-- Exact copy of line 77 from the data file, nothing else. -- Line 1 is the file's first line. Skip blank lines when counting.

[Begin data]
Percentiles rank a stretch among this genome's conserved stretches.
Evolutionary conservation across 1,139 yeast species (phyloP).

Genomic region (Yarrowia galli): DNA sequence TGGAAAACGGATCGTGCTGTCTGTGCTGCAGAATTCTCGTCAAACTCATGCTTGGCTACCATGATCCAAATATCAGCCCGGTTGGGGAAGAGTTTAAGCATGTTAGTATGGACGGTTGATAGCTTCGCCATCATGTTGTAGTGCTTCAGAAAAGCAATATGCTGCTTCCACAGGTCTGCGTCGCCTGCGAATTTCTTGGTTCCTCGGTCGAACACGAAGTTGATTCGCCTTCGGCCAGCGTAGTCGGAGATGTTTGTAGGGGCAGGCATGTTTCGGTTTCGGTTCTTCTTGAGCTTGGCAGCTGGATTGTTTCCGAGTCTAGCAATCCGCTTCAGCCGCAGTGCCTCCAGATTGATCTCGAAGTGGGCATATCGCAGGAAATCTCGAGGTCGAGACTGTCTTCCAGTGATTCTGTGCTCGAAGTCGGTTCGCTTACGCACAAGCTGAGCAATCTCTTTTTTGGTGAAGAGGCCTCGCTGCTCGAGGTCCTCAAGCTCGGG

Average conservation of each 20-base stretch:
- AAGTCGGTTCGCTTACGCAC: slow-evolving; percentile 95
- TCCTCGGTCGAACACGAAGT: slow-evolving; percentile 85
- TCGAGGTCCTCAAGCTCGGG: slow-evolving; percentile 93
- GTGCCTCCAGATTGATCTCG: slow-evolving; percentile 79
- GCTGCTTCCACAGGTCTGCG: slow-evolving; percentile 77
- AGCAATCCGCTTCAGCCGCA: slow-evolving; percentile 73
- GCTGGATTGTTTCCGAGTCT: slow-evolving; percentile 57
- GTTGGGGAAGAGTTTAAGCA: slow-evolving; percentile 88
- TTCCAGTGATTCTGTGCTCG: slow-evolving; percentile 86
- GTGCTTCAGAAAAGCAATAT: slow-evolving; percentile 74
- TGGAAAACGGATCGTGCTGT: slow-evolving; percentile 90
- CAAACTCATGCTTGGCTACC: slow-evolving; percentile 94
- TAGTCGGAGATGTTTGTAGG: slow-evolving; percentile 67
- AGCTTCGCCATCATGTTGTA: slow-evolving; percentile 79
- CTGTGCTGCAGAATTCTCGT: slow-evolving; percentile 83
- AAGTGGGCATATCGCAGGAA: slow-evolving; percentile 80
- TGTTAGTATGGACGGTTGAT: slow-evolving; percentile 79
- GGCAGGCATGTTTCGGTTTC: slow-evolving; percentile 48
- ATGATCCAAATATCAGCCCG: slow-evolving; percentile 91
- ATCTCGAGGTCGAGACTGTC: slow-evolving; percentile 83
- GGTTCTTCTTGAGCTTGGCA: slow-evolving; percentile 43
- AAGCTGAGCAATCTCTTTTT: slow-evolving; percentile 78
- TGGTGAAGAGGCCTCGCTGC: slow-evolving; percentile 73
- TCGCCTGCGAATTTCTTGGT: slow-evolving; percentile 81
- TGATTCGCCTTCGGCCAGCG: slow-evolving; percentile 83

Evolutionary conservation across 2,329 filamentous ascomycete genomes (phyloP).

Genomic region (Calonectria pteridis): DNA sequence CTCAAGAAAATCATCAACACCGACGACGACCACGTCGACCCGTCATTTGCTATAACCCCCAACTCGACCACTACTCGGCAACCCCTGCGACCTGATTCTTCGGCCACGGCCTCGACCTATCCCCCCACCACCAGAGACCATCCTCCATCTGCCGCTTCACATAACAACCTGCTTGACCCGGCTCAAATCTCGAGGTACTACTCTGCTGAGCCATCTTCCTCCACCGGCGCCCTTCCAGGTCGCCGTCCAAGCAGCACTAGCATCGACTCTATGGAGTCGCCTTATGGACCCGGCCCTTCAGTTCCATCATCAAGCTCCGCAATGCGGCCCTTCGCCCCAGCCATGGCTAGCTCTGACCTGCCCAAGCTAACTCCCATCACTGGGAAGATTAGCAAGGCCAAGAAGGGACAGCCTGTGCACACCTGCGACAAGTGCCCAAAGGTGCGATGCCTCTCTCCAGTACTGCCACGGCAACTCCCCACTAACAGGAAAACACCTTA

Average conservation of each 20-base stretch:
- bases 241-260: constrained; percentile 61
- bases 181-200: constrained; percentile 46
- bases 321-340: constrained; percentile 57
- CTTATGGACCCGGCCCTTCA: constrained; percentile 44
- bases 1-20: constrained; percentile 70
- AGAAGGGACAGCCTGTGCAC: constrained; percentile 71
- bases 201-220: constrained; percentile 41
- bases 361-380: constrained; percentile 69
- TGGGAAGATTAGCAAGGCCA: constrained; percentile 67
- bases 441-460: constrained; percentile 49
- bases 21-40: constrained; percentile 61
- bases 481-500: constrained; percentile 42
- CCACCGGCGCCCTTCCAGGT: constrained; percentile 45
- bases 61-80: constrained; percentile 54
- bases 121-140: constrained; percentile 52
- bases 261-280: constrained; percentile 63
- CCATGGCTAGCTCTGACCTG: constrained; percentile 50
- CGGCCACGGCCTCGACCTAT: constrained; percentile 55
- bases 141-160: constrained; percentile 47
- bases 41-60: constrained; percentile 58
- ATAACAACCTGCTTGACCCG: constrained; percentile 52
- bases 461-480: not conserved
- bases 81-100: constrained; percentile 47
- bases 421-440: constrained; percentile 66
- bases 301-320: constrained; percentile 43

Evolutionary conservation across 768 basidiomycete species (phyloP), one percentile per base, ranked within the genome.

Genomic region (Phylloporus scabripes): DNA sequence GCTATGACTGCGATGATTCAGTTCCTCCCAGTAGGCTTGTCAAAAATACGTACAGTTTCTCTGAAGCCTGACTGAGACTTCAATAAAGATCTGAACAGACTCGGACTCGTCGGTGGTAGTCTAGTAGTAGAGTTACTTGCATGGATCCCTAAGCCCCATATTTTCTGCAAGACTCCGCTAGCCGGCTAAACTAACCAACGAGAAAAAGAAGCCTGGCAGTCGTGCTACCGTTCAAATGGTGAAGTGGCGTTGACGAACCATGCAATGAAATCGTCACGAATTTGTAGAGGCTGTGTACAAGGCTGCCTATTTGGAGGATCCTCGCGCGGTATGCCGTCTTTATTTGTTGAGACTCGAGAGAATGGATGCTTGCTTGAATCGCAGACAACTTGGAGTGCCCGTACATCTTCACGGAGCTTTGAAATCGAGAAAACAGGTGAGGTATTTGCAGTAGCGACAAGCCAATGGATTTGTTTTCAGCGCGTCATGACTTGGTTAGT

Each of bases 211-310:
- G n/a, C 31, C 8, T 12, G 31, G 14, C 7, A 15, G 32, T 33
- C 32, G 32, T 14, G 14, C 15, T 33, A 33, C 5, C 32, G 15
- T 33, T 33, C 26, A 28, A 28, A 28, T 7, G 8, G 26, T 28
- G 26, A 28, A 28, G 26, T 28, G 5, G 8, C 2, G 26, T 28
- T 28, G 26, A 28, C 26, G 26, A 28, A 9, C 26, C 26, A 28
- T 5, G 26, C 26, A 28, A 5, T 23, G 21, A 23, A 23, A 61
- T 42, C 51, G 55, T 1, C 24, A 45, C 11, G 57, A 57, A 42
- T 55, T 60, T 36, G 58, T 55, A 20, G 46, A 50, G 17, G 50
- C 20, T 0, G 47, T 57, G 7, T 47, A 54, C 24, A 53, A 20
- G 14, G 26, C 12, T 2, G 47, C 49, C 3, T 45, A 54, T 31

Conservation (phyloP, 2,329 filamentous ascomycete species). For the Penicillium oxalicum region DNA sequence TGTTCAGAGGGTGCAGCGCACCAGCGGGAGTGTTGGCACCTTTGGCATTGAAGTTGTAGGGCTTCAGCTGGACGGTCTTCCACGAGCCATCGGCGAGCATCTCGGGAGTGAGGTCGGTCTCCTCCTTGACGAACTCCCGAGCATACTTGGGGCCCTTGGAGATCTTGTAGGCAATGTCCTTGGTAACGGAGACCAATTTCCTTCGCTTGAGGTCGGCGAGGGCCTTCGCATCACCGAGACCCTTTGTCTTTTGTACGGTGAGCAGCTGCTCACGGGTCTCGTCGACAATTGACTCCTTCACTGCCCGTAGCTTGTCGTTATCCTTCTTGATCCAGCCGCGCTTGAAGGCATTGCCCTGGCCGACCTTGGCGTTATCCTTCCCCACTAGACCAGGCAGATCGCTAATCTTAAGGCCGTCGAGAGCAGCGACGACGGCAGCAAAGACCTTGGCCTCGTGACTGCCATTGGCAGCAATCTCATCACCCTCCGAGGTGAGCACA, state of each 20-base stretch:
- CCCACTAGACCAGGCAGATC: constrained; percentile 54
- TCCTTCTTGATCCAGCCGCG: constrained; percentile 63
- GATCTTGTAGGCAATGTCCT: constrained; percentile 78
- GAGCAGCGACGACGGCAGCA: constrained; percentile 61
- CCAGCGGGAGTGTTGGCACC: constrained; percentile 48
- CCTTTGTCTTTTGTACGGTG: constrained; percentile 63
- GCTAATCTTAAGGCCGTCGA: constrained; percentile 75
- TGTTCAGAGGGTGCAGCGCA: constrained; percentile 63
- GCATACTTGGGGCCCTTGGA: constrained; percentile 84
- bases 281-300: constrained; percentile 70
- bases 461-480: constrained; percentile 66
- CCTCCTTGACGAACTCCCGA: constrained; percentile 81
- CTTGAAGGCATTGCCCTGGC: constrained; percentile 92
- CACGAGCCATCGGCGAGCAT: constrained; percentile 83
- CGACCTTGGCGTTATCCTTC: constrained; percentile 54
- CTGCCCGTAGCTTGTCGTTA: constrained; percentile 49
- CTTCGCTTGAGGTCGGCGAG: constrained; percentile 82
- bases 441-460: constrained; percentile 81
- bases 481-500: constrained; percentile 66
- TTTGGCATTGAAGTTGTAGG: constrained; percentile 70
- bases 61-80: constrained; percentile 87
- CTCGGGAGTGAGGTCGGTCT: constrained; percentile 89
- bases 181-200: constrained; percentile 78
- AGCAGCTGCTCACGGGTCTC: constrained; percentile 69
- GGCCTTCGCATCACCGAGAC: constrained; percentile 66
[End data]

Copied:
- CCTTTGTCTTTTGTACGGTG: constrained; percentile 63